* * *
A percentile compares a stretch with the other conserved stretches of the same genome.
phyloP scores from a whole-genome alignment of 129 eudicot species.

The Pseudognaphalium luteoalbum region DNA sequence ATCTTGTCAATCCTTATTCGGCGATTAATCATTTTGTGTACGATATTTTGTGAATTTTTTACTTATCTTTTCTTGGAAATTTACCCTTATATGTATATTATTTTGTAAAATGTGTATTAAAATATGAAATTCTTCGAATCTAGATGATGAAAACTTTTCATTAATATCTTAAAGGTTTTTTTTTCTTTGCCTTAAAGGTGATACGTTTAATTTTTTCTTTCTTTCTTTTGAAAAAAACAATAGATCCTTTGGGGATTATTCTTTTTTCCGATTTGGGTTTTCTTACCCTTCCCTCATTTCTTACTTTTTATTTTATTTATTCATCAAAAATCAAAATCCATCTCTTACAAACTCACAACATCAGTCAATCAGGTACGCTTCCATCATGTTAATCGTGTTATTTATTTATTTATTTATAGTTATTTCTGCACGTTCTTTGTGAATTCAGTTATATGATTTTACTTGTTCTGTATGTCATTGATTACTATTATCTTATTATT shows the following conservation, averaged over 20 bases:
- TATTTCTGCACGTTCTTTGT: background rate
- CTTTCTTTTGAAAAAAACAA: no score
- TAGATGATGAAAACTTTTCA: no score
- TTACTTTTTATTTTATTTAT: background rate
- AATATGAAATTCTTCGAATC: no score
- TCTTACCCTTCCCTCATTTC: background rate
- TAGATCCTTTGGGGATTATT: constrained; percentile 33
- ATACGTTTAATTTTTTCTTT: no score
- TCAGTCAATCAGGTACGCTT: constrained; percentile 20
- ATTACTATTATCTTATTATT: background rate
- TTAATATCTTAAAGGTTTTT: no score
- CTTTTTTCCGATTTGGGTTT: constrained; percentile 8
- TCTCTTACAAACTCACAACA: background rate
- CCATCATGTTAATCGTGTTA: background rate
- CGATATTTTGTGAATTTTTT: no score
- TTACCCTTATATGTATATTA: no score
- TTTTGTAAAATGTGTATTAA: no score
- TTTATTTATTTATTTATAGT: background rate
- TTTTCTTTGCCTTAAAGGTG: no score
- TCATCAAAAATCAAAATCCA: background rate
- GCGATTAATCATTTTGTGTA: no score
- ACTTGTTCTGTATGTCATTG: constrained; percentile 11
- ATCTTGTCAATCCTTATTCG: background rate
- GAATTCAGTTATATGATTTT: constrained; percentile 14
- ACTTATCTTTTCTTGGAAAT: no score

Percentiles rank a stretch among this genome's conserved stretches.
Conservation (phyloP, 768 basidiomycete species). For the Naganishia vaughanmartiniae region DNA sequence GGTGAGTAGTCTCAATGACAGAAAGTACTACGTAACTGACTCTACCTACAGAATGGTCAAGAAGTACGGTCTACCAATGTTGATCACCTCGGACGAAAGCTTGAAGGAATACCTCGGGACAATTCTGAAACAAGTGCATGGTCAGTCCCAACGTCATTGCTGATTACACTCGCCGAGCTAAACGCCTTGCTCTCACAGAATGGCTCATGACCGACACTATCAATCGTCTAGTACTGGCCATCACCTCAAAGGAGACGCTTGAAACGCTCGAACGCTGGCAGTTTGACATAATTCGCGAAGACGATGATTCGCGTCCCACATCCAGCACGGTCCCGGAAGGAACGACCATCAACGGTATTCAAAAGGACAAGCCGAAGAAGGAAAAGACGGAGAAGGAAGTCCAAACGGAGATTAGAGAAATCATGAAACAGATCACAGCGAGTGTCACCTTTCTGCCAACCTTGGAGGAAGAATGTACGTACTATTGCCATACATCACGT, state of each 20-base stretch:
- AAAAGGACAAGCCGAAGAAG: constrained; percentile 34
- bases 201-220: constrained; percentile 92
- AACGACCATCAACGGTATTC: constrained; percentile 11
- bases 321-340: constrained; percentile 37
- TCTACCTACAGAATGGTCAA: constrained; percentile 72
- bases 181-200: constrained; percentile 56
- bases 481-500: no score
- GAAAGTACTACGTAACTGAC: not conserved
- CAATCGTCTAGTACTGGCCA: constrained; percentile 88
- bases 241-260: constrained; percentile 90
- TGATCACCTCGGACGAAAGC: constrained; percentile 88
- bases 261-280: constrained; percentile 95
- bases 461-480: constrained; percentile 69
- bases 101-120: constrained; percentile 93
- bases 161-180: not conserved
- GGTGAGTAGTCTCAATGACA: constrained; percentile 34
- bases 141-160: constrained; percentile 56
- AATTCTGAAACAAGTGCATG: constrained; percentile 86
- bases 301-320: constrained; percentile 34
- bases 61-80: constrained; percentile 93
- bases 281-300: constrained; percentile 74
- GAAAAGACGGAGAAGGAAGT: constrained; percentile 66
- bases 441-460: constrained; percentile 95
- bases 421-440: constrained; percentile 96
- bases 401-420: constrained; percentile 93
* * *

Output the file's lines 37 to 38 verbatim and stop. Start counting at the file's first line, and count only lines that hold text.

- bases 481-500: no score
- GAAAGTACTACGTAACTGAC: not conserved